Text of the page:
Why Charlie Baker is beatable
Ignore the conventional wisdom and study the numbers
PEOPLE FREQUENTLY ASK ME about the race for governor this November. Their interest often gets boiled down to one question: “Is Charlie Baker beatable?” They usually make clear that they’re pretty sure the answer is no. They are certainly not alone in that view.
My answer? Of course he is!
But he’s the most popular governor in America, you may say. He can boast of early poll numbers that make his reelection look all but certain. And everybody on Beacon Hill really likes him. That Charlie Baker?
Yes, that Charlie Baker. Not only is he beatable, he and his team know it.
The first clue: With all his enviable poll numbers and pals, isn’t it at least a bit curious that Baker thinks he needs to bend all the rules to control $30 million — much of it dark money — for his campaign? The fundraising tear he is perhaps the clearest telltale sign that he and his team know this race will be close.
The way I see it, campaigns are usually decided by three factors: values, numbers, and organizing.
On the first of those, the real challenge for Team Baker is what the governor stands for — or doesn’t. Baker and his team have done a decent job of promoting him as “not really a Republican.” That’s a problem on two fronts for the governor. First, it seems that a number of Republicans believe him – and they’re not too happy about it. Did you see the guy who almost a third of them voted for at the Massachusetts GOP state convention? Yikes!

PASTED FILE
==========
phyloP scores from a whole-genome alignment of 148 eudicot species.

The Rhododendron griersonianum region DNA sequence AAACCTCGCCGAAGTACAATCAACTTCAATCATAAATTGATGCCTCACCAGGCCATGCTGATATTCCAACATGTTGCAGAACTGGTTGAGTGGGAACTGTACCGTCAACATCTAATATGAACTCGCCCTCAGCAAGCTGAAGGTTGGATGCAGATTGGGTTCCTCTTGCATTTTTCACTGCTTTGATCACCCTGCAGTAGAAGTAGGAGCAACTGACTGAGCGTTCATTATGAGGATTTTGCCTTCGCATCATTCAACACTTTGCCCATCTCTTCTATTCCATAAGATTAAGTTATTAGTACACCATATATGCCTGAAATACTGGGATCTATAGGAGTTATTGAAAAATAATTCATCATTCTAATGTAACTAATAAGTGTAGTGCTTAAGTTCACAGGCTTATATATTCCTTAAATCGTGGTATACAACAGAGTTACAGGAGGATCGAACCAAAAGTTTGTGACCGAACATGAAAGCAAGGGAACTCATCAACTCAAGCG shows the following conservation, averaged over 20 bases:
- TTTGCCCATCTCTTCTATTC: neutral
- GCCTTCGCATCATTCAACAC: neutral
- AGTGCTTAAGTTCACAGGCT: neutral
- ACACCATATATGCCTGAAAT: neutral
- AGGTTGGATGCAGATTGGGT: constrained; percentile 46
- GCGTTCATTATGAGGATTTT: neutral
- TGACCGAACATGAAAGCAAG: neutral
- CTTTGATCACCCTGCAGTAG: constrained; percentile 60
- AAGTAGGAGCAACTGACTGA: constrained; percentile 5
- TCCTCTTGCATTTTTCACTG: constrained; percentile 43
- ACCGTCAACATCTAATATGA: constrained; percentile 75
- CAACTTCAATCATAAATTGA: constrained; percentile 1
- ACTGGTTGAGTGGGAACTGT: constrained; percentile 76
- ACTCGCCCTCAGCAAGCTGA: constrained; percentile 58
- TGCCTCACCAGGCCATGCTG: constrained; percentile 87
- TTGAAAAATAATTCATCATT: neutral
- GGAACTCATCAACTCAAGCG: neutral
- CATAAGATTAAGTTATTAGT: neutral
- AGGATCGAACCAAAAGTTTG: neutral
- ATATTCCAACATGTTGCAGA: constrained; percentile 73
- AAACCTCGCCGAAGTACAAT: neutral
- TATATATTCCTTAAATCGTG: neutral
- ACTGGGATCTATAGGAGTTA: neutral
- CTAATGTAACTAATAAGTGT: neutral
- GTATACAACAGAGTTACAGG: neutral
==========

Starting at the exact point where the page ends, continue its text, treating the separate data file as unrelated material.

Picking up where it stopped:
But how many conservatives can there really be in the Massachusetts GOP? To understand why this question keeps Team Baker up at night thinking of new schemes to circumvent Massachusetts’s campaign finance limits, start with this fact: Donald Trump got more votes in Massachusetts than Charlie Baker did.
As much as he tries to put distance between himself and his party’s man in the White House, Baker can’t afford to alienate Trump voters. In 2014, Baker won by an average of only 18 votes per precinct in one of the lowest turnout elections for governor in 50 years. Conservatives may not be his base, but they most certainly were his margin of victory four years ago.
That leads to the second “values” problem the governor is facing. Team Baker fears that as the campaign unfolds, Democrats and unenrolled voters may start paying more attention to what Baker’s been doing than what he’s been saying.
While Baker may worry about alienating conservatives by promoting his bipartisan, centrist outlook, he’s frequently not governing from the middle. He knows he needs his party’s right-wingers, and that explains a few head-scratching moves that seem to belie his “not really a Republican” brand.